Top Mutually Exclusive Advice for New Writers March 2014

Almost everyone asks me: "what's your top advice for new writers?"

They're usually hoping for something snappy. Thinking about over the last few days — especially in the light of a book I just finished reading (I have my notes to write up now) by a new writer — I find that the two pieces of advice that I would most like to give are, or at the very least seem to be, in fundamental conflict.

The first is:

If there is a simpler way, use it.

It is painfully common for new writers, either revelling in the sheer joy of language or determined to impress, to use curious extended metaphors, nominal phrases of 6 words or more for the subject and object of single verb sentences, strings of adjectives, "clever" and "cute" turns of phrase, obscure or erudite vocabulary, synonyms*, alliteration, addressing the reader, swapping typefaces, using any POV except 1st-person-with-hindsight (e.g. Sherlock Homes) or 3rd-person-omniscient (e.g. Dickens), flashbacks (and any other anti-chronology), addressing the reader directly, and of course, words and phrases of whose meaning they are not CERTAIN.

All this and more is classed as "running before you can walk". I have been at pains to point out that as a writer you have to make conscious choices about the devices and conceits employed in the pursuit of your craft. And it is all to easy for the novice to respond: but I chose to do all those things.

The problem is that caught up in the maelstrom of all those bells and whistles, the new writer loses his grip on a story that soon becomes like a watersnake: incredibly hard to grasp; once grasped easily fumbled, and once fumbled it'll either bite you or swim way out of reach. You have to know you can nail the story FIRST. Once you do, you have to start chusing with reasons. This means making conscious choices, but able to state your objective for those choices. Messing about with chronology? You want the reader to discover things in improbable orders. Why? Rest assured I will challenge you.

The second is:

Be ambitious.

If you are one day going to become known for your distinctive, personal style; if you are going to keep your creativity open and unfettered, then you need to experiment and keep experimenting. So you need to try out all the stuff that you want to try out. Noone ever got better by sticking to what they know. Don't be yourself. Try to become what you want to be.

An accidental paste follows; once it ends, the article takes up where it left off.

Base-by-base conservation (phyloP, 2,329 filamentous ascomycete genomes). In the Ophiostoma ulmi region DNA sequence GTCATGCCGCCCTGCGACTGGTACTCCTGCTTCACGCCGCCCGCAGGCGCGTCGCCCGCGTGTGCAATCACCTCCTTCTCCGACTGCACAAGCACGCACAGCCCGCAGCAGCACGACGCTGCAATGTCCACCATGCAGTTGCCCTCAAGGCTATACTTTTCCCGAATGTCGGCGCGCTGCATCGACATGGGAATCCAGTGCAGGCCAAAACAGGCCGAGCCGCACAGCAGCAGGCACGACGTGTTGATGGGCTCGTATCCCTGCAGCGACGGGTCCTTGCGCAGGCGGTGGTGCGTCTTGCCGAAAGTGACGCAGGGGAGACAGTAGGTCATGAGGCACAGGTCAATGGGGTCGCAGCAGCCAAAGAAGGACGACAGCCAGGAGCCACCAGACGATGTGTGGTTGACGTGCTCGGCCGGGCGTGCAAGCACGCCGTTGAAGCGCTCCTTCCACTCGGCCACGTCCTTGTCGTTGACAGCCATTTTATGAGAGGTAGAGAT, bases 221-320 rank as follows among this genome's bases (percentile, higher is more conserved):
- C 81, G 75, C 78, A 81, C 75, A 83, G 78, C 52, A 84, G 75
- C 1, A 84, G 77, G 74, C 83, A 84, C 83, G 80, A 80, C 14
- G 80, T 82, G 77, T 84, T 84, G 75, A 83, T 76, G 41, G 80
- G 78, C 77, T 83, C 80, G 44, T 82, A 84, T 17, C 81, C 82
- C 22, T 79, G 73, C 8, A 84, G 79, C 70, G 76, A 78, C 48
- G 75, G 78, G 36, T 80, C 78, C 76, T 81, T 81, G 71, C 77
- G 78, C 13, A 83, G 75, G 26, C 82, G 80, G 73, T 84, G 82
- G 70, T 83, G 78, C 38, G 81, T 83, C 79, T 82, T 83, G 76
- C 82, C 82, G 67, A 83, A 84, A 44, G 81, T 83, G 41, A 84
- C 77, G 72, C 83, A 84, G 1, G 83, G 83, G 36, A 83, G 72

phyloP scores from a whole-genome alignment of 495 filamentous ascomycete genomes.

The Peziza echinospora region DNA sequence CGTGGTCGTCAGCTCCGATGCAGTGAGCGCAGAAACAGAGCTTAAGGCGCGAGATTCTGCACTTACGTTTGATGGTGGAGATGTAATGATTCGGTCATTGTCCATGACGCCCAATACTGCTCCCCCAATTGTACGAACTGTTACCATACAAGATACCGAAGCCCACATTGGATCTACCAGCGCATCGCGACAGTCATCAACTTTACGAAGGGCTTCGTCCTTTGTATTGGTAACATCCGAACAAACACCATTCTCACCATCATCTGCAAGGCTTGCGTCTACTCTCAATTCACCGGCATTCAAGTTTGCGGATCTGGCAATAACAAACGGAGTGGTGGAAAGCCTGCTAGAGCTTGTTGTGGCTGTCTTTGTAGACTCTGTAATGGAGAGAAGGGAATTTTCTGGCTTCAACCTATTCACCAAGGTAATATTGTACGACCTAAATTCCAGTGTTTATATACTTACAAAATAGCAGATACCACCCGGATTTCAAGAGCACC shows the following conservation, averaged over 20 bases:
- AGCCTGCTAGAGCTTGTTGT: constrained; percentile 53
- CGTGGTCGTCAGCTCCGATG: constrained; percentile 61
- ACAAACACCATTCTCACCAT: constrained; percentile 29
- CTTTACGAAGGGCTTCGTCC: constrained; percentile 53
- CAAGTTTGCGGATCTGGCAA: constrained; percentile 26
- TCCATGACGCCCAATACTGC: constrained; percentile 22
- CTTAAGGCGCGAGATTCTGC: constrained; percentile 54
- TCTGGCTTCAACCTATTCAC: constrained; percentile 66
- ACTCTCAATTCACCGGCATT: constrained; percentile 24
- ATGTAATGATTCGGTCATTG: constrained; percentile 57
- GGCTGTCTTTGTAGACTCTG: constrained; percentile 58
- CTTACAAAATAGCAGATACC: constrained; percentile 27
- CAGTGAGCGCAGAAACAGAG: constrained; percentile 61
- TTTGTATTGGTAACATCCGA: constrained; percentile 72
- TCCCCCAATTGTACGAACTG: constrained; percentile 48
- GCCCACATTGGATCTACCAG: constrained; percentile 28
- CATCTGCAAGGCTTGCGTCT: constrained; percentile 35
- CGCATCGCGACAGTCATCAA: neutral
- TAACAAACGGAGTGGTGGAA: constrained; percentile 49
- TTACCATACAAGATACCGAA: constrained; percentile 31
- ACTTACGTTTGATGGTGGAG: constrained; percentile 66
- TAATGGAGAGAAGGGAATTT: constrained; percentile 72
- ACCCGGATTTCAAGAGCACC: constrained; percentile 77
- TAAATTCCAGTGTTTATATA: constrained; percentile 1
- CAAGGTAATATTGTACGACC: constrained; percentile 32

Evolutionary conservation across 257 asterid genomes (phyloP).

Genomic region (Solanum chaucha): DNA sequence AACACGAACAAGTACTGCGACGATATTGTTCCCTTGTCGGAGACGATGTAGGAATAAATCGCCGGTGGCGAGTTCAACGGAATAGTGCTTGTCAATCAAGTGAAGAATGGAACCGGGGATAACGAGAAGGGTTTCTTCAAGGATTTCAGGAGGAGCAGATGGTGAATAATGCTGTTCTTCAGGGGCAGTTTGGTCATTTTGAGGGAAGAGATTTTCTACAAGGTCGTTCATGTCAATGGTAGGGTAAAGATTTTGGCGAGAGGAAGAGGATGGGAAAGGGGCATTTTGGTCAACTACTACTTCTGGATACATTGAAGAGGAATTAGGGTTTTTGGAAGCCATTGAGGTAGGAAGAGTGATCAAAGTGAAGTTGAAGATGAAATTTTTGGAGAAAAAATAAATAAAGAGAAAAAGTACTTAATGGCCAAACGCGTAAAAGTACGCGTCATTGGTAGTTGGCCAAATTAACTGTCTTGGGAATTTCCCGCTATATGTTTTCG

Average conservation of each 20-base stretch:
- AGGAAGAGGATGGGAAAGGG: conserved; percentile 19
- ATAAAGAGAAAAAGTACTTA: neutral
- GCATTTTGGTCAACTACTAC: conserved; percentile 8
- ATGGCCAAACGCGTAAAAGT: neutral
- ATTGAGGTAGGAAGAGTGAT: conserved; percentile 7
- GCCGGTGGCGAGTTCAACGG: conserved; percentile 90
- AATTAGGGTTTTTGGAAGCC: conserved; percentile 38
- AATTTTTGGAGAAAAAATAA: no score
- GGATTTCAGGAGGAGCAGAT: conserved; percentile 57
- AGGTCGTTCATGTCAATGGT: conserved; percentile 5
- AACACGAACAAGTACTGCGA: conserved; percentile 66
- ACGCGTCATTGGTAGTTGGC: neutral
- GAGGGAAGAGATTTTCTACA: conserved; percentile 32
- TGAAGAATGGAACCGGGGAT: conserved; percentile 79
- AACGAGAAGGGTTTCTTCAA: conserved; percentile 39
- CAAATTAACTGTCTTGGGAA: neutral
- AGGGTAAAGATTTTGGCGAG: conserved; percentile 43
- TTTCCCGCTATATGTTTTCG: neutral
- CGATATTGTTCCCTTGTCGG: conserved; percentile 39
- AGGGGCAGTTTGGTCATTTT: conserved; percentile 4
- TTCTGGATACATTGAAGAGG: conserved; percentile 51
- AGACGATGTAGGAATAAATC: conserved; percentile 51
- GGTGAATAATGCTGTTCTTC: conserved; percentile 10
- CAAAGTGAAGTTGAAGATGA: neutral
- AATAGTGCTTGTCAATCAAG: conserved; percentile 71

It is very easy for the zealous tutor to stifle creativity. A good tutor will provide you with a framework in which to improvise, and introduce you to techniques that you weren't aware of — and then let you use them when you feel like it, for better or worse.

This advice is conflicting. But that's normal. Learning, Creativity and Discipline form a three way love triangle whose conflict can never be resolved and whose conflict might be the key to great writing. You want to be a better writer tomorrow, or you wouldn't be reading my blog. Not that reading my blog will make you a better writer. It might help. If you want to be a better writer then you have to have the ambition, to want to try new stuff even if you don't quite understand it; you have to but the various techniques of the craft into practice before you can grok in fullness their potential. But like any grasshopper, to become a master, you must first accept that you know nothing (or, in fairness, very little. If you knew nothing about writing... I'm sure you get the point).

Yes, sifu.

* <micro_rant> The purpose of Roget's Thesaurus, and the purpose of synonym dictionaries is NOT to help you find an alternative word, but to help you to find exactly the right word. Do you know who uses Roget the most? Translators is who: it is a very effective way of finding the best match for a meaning originally expressed in a foreign language. </micro_rant>


There's no such thing as literature

My missus, who is French, is very proud of the fact that, along with temperature and secretary, she can pronounce literature correctly. All three words are pretty difficult for most foreigners and more horrifying than Cube Zero to French people.

But literature is a pet hate of mine.

"Do you," people ask me, "edit literary fiction as well as genre fiction?"

"How," authors complain, "can I cross over from pulp to literature?"

"It's not literature," readers excuse themselves, "but it's what I like to read."

Definition #4 from Wiktionary knows what I'm talking about:

4. Written fiction of a high standard.
However, even "literary" science fiction rarely qualifies as literature, because it treats characters as sets of traits rather than as fully realized human beings with unique life stories. - Adam Cadre, 2008